By Naomi Klouda
Divers were able to raise the sunken fishing vessels, the F/V’s Kupreanof on Saturday and the Leading Lady Monday from Jakolof Bay, some four weeks after the boats went down in 48 inches of heavy snowfall.
But enough fuel spilled in the sensitive oyster farm waters that the Alaska Department of Natural Resources announced today, Wednesday, that all commercial sales of the oysters from this area are shut down. “These oyster farms have been notified of the spill, and the ADEC Division of Environmental Health has issued a Stop Sale Order for the oysters in that area. The area is used by migratory birds and sea otters,” the release said. “Oysters and mussels from the farms in Jakolof Bay will be quality tested by ADEC’s Environmental Health division before the spring harvest.”
Both commercial fishing vessels, each more than 50-feet long, locked together while sinking on Christmas Day. Storms, inclemently low temperatures and delays in equipment meant the U.S. Coast Guard and clean up contractor Global Diving and Salvage, couldn’t raise them until early this week.
“The weather cooperated, but it wouldn’t let us in Thursday or Friday,” said Coast Guard PO2 David Simonds. It was nearly dark by the time the Kupreanof refloated in the water on Saturday and later on Monday afternoon when the Leading Lady surfaced through a complex process of crane lifts and air-injected floatation devices.
The vessels’ owner, Timothy Barclay, said he wanted to repair and maintain the vessels, purchased in recent years, but lacked funding while in the midst of an expensive lawsuit. He is in federal court in the case of Barclay vs (Marcus) Fuller asserting ownership rights on the 38-foot FV Sarah Nicole.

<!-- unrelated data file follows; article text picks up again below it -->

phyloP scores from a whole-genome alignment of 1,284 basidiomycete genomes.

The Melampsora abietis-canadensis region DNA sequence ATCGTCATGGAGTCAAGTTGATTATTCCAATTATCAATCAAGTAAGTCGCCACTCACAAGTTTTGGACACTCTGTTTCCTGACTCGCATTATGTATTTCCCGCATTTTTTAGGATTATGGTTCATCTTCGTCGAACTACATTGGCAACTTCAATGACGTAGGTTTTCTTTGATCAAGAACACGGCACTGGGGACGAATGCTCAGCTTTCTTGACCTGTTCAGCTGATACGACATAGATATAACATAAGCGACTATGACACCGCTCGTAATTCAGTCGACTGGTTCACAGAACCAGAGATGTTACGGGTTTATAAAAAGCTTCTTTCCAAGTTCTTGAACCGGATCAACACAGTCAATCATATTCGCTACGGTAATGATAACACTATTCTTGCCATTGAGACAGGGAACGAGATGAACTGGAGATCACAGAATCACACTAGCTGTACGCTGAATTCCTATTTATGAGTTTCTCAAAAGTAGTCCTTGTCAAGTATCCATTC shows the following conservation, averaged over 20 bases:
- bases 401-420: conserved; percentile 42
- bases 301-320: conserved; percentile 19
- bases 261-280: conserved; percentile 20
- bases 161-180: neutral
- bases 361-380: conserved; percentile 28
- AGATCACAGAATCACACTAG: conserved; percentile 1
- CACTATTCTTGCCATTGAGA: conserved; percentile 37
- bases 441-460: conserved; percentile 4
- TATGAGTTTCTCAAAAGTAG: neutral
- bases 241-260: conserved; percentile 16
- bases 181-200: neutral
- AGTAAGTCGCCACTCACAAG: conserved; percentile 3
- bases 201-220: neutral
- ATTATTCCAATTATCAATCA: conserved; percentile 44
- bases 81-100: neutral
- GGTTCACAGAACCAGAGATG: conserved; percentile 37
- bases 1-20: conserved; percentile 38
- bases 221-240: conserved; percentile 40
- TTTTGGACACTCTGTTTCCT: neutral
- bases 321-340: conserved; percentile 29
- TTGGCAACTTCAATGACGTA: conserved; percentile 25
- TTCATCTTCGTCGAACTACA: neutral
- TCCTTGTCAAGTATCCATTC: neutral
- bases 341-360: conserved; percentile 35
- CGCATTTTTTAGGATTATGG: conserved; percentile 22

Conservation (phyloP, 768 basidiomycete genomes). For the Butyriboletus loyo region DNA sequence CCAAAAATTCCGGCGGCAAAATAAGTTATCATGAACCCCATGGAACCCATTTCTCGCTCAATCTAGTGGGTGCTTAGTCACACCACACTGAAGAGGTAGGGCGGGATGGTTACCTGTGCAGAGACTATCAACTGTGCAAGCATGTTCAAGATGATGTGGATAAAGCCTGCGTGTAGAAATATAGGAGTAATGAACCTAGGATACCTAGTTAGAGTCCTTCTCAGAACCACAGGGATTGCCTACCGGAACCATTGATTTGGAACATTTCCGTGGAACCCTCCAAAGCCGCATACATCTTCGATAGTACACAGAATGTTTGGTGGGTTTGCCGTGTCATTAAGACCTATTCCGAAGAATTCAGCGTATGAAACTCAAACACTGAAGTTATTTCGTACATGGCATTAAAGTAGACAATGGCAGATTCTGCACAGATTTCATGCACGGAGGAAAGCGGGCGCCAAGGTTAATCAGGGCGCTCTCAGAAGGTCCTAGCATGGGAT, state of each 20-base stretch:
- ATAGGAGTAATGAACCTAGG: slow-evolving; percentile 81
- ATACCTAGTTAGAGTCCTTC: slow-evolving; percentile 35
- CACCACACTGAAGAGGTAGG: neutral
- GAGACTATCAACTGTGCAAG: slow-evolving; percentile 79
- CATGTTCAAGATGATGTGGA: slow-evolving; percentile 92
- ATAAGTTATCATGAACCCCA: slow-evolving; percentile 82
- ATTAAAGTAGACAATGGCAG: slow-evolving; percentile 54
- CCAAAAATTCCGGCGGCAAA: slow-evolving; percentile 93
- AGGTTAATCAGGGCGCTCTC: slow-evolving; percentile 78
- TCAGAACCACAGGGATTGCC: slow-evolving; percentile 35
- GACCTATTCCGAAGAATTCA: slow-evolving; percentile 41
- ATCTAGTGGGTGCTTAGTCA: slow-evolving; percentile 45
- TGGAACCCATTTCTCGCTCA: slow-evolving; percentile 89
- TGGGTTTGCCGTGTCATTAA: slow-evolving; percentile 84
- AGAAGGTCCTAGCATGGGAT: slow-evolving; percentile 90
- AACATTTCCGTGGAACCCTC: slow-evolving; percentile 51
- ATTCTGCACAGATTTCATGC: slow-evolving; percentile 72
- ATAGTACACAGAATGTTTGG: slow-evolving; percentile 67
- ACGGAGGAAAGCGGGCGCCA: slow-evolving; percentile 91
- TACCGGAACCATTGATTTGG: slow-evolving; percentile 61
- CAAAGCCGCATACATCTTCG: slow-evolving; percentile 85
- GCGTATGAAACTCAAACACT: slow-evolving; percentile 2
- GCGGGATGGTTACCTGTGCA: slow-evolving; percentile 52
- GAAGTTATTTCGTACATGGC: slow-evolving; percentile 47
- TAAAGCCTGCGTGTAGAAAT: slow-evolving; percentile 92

Barclay was in Homer during the raising of his boats Monday. He said he has lived here for two years but has a Valdez address because that is where his federal case originated.
The U.S. Coast Guard said weather hampered their efforts repeatedly last week as they tried to get to the site in Jakolof Bay where the two wooden-hulled fishing boats went down.
Of concern was the amount of fuel leaking into the sensitive oyster farm waters of the bay.
“We immediately removed the liquid from the Kupreanof, and found no fuel on board. We pumped out all the water and sent it to the Homer Harbor where it will be until its picked up to be towed away by the boat yard,” Simonds said.
What residents in the area described as a sizable sheen on sensitive oyster farm waters had diminished by the time the Coast Guard supervised the spreading of a 500-foot boom. Some 12 containers of fuel in various sizes were cleaned from the Leading Lady.
The dive team consisted of five people, one to dive below the surface and fix floatation devises beneath the vessel and other crew for support and contact. Once those were in place, air was pumped into the devises and a heavy-lift crane freighted in on a barge lifted the vessels.
In the original sinking, there were about 50 gallons of diesel fuel and 35 gallons of hydraulics and lubricants aboard the Leading Lady, Barclay had immediately reported to the Alaska Department of Environmental Conservation, which made out the spill incident report.